This trick needs a presentation that’s not a promise that will be unfulfilled (unless you get lucky). Also, t he performer needs to be aware that their need to keep their props in frame. It doesn’t matter if you don’t need to drop out of frame or not, it detracts from the magic. Or if you do need to move out of frame, try to hide it and don’t to it immediately before the reveal.
In the past on this blog I’ve written about progressive anagrams and fishing as a great methods for virtual shows. Here’s another video of me using the Mind Power Deck by John Kennedy.
The small change that I have made in this trick from the video I posted a few weeks ago is that I’m revealing the card before I ask them what card they are thinking of. I think it’s a way stronger trick because I’ve committed to the prediction before they reveal what they are thinking of.
Yes, there are risks doing it this way, but I think the benefits outweigh the risks.
In yesterday’s blog post I wrote about a four ace production that I saw on social media and why it wasn’t good. This morning I’m going into my social media and found a four ace production from about a year ago. If I remember correctly this is from Principia by Harapan Ong.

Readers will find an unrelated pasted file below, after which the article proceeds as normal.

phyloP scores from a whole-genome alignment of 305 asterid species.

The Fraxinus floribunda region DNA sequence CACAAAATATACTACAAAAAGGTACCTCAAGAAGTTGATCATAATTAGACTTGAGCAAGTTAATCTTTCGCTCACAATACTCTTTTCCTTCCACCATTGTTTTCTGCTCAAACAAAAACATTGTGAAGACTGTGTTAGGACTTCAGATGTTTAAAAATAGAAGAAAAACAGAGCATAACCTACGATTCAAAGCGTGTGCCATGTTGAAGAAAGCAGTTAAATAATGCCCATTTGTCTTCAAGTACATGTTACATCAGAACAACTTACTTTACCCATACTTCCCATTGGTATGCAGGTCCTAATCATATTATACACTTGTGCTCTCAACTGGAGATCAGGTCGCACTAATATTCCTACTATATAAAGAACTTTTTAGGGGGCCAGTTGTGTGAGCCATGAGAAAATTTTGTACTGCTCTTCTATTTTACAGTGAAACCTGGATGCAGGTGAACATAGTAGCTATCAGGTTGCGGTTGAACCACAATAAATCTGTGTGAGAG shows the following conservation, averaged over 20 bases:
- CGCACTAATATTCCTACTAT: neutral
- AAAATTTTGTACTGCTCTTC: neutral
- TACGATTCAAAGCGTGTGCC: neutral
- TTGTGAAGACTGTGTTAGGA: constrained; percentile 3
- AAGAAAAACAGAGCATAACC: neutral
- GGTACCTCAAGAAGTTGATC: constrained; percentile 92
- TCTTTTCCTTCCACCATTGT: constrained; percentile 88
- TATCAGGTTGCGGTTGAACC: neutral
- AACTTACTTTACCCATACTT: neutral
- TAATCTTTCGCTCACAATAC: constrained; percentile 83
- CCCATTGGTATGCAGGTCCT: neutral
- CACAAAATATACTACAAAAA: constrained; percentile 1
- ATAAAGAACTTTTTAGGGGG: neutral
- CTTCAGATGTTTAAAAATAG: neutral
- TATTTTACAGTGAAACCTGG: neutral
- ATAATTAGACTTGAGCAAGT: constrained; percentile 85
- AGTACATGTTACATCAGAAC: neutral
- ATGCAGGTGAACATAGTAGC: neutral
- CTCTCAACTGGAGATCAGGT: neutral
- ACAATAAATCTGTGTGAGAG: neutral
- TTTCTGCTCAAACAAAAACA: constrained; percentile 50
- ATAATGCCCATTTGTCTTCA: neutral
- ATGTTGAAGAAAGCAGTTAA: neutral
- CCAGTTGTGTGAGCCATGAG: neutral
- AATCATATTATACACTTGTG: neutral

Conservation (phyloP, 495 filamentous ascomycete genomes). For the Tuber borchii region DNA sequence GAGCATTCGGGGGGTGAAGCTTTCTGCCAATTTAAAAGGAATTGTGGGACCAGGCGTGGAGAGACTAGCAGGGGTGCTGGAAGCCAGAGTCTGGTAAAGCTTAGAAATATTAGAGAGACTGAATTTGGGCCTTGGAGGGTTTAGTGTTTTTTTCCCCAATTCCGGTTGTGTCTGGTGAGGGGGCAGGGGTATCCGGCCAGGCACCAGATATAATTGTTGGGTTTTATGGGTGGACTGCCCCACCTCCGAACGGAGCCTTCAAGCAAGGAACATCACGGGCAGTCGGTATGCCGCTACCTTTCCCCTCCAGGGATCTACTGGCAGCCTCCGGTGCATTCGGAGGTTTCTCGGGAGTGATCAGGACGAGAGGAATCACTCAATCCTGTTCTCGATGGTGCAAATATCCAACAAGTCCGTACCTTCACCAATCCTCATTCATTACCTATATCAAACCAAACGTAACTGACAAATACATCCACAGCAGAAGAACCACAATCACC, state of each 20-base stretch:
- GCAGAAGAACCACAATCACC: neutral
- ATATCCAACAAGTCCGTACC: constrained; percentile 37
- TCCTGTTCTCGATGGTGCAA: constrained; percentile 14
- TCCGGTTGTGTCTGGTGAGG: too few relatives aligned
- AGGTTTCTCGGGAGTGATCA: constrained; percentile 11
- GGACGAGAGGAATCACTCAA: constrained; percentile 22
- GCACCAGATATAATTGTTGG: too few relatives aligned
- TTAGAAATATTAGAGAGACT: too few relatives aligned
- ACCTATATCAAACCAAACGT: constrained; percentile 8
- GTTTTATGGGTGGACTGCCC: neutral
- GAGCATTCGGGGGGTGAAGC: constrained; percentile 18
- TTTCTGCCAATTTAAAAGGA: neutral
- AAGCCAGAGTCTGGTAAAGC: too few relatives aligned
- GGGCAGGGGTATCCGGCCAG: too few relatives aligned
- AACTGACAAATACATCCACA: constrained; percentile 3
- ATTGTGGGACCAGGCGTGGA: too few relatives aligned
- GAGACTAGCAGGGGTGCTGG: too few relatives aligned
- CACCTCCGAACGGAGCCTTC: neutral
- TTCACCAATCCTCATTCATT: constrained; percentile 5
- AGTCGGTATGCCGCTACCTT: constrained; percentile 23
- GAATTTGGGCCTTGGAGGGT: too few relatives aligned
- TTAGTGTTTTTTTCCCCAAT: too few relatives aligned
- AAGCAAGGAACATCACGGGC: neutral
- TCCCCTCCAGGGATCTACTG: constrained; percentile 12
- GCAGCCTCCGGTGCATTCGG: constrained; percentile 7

Here’s why the is a better trick that the one that I shared yesterday:
I’m talking, it fills the dead space a bit better
No procedural shuffling
You get an ace production right away
The final ace production is magical and puts an punctuation on the trick
Is the ace trick that I did the best? No, however it’s way better than the one that I shared yesterday. Think about what you’re sharing before you put it out there.
After being in magic most of my life, I still love it. That’s not to say that I unconditionally love any trick, there are plenty of bad ones. For example I had this one come through my Facebook feed: